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Old 03-31-2022, 03:17 PM   #1
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Tides v PSS

Always had PYI devices. Only trouble I ever had was need to add cooling water to the latest version. As part of routine maintenance noted evidence it was heating.
As part of the survey findings on our new to us boat it was mentioned there was a slight leak on the PSS. I like perfection on key systems so asked yard to deal with it as we’re in a different state than the boat at present. They said they couldn’t move it. Couldn’t slide it at all so after trying heat, solvents and brute force used a cutting wheel and cut it off.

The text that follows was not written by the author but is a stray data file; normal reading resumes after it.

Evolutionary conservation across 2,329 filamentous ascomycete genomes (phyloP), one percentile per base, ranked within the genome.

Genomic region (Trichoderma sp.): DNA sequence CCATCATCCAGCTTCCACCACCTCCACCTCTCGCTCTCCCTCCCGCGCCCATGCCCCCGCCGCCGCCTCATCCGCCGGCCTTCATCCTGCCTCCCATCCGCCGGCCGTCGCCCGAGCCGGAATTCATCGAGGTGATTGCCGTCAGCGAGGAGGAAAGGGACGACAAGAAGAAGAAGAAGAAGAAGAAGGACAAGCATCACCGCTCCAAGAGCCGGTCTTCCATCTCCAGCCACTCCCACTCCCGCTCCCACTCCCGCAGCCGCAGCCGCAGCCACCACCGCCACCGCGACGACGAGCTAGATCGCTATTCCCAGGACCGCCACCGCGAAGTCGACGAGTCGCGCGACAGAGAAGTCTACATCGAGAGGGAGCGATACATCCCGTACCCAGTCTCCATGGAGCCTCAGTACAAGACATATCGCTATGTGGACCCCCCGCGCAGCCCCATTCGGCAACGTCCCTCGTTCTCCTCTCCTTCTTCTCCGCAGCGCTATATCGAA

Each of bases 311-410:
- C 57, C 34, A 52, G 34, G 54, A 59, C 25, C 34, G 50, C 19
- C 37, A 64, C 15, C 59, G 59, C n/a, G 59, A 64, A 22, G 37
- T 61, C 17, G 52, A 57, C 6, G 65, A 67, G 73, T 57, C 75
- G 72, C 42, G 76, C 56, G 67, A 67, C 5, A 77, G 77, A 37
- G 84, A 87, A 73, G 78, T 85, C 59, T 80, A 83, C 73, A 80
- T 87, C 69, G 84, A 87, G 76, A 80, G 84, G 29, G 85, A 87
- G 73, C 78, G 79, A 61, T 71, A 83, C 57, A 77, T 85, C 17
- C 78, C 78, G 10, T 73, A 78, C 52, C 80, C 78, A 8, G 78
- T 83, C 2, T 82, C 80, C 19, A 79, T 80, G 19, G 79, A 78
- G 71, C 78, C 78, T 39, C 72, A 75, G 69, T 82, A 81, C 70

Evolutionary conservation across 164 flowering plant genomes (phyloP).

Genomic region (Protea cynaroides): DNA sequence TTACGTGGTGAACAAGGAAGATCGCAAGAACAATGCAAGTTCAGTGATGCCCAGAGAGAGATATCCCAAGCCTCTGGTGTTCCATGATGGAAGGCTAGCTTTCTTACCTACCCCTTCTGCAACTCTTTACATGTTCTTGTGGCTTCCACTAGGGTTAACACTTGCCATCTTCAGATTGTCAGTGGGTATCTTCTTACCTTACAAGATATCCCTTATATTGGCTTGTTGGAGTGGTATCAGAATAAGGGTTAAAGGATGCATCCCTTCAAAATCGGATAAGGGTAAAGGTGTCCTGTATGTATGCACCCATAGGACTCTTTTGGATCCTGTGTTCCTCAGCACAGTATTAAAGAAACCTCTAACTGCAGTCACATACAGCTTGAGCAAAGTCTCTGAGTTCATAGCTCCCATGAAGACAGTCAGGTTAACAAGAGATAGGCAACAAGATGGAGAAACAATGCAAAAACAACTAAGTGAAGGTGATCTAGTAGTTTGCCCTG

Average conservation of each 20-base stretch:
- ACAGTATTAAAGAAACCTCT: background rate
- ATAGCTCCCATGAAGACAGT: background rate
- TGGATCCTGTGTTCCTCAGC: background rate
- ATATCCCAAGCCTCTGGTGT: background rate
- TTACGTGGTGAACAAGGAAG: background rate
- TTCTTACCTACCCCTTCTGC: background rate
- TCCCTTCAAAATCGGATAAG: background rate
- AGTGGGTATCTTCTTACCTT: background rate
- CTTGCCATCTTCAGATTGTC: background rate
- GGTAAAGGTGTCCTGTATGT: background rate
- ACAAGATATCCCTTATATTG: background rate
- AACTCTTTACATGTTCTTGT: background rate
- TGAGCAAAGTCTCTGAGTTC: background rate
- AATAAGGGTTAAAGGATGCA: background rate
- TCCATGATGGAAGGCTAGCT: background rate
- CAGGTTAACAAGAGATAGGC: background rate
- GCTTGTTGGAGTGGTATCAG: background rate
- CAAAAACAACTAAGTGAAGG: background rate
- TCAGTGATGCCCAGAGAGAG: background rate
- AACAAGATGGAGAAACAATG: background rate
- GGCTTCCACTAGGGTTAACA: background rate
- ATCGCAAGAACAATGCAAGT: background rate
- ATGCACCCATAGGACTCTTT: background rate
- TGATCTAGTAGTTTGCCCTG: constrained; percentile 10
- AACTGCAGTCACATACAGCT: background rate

They want to replace with it with the Tides device. Never had one in the past.

What’s the +/- of Tides v PSS? Lip seal (no moving parts) v aligned plates (moving parts and pressure in bellows).
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Old 03-31-2022, 03:58 PM   #2
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Have had both. Our AT-34 had the Tides seal. Current boat has PSS by PYI and it has worked well, was replaced a year before we bought the boat in 2018. It weeps/mists slightly so I placed a cut out partial clear water bottle to stop the misting from hitting the bottom of the generator drip pan. Both styles require replacement at recommended intervals. If you go with the PSS, make sure they install the second grub screws that locks the first one in from backing out. (I wonder if that is why they could not remove the old one, only removed the jam grub screw?) I see PSS has two styles seals now. Interestingly, our current boats rudder shaft seal is a Tides, which is another story…